‘Along with celebrations, Presidencians must also introspect’ | editorials | Hindustan Times
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‘Along with celebrations, Presidencians must also introspect’

Well-known historian and former vice-chancellor of Visva Bharati, and an alumnus of Presidency College, Sabyasachi Bhattacharya, speaks to KumKum Dasgupta about his alma mater, the festivities and why the college must look beyond just celebrating its past.

Presidency college Updated: Jan 19, 2017 09:18 IST
2017 marks the bicentenary of Hindu College, Kolkata, which was renamed Presidency College in 1855. The College, affiliated to the University of Calcutta, was given the status of an independent University in 2010.
2017 marks the bicentenary of Hindu College, Kolkata, which was renamed Presidency College in 1855. The College, affiliated to the University of Calcutta, was given the status of an independent University in 2010. (Subhankar Chakraborty/HT Photo)

Presidency College (now Presidency University) is celebrating its bicentennial this year. Well-known historian and former vice-chancellor of Visva Bharati, and an alumnus of the college, Sabyasachi Bhattacharya, speaks to KumKum Dasgupta about his alma mater, the festivities and why the college must look beyond just celebrating its past.

INTERVIEW

KumKum Dasgupta (KD): Presidency College is celebrating its 200th year. What are your thoughts on the occasion?

Sabyasachi Bhattacharya (SB): I am happy that the college is receiving public and media attention and the reason is not a scandal, power conflict or a gherao. The organisers must be congratulated. It is a good idea to use this occasion to provide opportunities for academic interactions between students and eminent scholars from other countries.

However, I recall that when I was a student, it celebrated its centenary (1955). President Rajendra Prasad, an alumnus, inaugurated the programme. The foundation day was then supposed to be on June 15, 1855. In 1955, the college faculty, who were then the organisers of the celebrations, believed that Presidency College was separate from Hindu College, which was officially closed on April 15, 1855.

Hindu College was a private institution controlled by a Committee of Management but Presidency College was a government college. Moreover, the location changed because the present building of the college came into existence much later in 1874.

However, since the 200th anniversary now being observed at Presidency College assumes that there is no discontinuity between Hindu College and Presidency College, I think it is inappropriate to make a fuss about the historical details now forgotten, for the prevailing mood is to celebrate.

KD: What are your views on the newspaper advertisements about ‘alumni’ like Swami Vivekananda, Jagadish Chandra Bose or Subhas Chandra Bose?

SB: As far as I know, JC Bose was not a student of the college, he studied in St Xavier’s College. Again, it will be incorrect to identify Subhas Chandra Bose as a graduate of the college; almost everyone knows that he was expelled from the college and he eventually took his degree as a student of Scottish Church College.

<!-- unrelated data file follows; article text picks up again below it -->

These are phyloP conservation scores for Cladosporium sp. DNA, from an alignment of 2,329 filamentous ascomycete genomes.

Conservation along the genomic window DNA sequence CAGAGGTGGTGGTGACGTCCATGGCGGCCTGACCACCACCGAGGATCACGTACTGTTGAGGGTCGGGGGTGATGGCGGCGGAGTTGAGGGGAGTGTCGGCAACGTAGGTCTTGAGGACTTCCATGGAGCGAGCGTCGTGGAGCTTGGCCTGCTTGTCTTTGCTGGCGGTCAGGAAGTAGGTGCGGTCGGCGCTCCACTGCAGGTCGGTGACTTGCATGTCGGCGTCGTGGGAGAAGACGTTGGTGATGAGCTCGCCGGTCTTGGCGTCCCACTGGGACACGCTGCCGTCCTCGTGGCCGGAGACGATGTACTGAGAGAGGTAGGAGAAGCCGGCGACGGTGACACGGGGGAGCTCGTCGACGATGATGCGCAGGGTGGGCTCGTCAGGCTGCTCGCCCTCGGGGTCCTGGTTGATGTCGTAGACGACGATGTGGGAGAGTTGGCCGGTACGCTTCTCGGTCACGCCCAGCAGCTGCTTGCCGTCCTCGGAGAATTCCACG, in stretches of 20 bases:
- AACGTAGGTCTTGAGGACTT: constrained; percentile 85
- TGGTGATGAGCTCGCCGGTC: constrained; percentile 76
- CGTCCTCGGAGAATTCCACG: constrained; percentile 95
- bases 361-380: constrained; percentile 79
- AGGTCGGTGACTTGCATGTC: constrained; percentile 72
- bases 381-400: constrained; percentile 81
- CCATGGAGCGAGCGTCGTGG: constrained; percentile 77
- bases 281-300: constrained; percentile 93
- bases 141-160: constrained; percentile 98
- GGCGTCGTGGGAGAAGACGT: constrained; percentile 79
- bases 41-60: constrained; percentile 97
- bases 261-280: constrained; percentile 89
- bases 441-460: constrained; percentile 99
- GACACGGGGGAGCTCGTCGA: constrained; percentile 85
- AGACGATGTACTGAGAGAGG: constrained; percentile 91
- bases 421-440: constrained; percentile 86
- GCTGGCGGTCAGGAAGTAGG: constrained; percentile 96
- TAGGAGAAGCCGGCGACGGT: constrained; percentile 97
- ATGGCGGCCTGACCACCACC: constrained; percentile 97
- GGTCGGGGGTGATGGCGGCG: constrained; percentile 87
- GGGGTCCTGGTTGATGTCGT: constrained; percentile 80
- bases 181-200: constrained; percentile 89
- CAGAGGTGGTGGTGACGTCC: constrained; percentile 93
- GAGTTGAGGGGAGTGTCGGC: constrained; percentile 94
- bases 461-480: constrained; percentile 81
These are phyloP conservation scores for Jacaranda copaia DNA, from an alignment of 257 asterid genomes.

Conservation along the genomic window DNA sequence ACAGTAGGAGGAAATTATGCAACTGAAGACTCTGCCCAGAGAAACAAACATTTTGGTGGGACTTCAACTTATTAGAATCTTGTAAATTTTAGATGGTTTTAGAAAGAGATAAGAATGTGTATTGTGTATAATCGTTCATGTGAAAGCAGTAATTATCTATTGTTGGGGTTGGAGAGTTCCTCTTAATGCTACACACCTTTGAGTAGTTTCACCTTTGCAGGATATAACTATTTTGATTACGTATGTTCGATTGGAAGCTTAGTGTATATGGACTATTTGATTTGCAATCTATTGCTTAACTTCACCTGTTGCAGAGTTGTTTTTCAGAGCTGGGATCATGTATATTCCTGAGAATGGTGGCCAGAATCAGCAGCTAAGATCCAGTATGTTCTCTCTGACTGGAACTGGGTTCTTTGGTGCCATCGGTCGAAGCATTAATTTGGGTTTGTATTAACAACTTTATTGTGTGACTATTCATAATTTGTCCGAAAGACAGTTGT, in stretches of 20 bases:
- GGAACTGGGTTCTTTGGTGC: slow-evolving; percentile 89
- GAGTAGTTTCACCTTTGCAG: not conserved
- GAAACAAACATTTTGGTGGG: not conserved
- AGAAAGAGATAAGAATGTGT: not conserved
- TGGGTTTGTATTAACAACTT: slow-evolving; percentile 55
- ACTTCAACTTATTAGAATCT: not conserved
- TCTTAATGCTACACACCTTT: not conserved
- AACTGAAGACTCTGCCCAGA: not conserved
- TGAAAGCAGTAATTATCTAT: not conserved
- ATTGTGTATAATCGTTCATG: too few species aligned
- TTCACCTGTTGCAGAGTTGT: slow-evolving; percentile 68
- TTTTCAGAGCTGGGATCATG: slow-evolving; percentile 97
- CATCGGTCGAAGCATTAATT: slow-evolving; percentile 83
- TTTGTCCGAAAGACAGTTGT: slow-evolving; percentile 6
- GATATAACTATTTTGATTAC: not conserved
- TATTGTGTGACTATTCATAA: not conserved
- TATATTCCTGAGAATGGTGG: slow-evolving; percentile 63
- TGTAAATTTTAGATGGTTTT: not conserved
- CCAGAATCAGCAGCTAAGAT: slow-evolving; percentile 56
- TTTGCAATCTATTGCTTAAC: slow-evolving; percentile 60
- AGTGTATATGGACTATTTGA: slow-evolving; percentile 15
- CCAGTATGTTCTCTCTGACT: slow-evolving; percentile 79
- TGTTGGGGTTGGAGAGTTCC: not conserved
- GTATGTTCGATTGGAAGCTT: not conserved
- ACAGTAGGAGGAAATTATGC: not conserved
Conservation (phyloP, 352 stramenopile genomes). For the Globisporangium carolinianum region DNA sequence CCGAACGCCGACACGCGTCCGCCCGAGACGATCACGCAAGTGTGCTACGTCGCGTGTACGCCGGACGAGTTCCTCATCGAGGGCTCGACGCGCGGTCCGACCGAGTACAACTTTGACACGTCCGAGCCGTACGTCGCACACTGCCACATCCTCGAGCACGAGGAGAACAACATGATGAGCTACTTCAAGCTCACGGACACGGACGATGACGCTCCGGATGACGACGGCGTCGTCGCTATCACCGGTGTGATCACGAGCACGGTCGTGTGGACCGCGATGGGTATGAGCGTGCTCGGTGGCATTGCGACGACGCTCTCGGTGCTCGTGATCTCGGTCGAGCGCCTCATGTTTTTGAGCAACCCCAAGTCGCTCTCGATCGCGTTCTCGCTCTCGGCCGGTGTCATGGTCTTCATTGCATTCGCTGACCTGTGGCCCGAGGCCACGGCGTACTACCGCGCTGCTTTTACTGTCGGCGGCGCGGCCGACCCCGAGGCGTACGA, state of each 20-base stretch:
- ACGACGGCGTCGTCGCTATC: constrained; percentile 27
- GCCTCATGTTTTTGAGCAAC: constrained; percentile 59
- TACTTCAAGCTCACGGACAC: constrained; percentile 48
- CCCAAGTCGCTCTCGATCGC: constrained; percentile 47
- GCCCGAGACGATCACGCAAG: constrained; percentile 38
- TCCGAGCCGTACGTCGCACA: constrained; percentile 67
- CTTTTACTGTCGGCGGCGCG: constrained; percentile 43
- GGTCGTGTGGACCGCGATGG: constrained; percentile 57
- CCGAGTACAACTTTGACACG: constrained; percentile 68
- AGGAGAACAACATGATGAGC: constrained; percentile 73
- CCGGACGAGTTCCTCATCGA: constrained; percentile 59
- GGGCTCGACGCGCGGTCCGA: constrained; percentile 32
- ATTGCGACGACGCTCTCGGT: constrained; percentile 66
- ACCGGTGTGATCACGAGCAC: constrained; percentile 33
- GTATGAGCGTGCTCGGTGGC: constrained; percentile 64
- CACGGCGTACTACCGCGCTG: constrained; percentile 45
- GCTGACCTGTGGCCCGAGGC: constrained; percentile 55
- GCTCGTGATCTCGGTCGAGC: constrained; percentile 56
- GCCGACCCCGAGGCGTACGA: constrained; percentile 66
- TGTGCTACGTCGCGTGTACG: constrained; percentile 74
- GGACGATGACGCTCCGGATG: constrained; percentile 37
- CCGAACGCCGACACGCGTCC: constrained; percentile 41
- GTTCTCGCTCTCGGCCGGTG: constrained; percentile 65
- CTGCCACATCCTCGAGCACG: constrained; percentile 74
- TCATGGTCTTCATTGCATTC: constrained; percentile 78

Once again, I recall that Vivekananda’s brother Bhupendranath Dutta states that Vivekananda started his college studies in this college but eventually he appeared in the FA and BA examinations as a student of the General Assembly’s Institution (now Scottish Church College). The advertisements contradict these facts.

In any event, it is odd for an institution like Presidency College to advertise itself in the manner you have pointed out.

KD: As a former student of Presidency College, how do you feel about the celebrations?

SB: I will share with you a thought that crosses my mind. In Sanskrit literature, we come across a peculiar word - ‘goshthi-sukham’, which presumably means the pleasure of being together with kinsmen. Our middle classes revel in the pleasure of being with their own kind. It will be cruel to deny the middle classes and the literati this pleasure in celebrations of this kind. And yet they may find it useful sometimes to get out of that cast of mind. The old alumni, understandably in a celebratory mood now, might look at the college as one remembers it and Bengal as it was and ask themselves, what did their generation inherit and what did they leave behind? Does the present state of Bengal allow us to congratulate that generation on their contribution to the advancement of Bengal? That is a frequently unasked question.

KD: Presidency College celebrations are a part of many utsavs, anniversaries, memorial celebrations etc. that take place in West Bengal nowadays. So what is special about the college?

SB: Presidency College is special to the extent it plays a role in shaping the mind in this country. It had indeed played a historically important role. While Bengal is falling behind in terms of development, access to health care, primary education and various indices of quality of life, we are getting celebrations commemorating achievements of the past. To turn a blind eye to that fact is to join the carnival of the sightless. But I am sure that the mind of Presidency College will remain alert to that reality and not remain complacent with ‘goshti-sukh’ of the moment.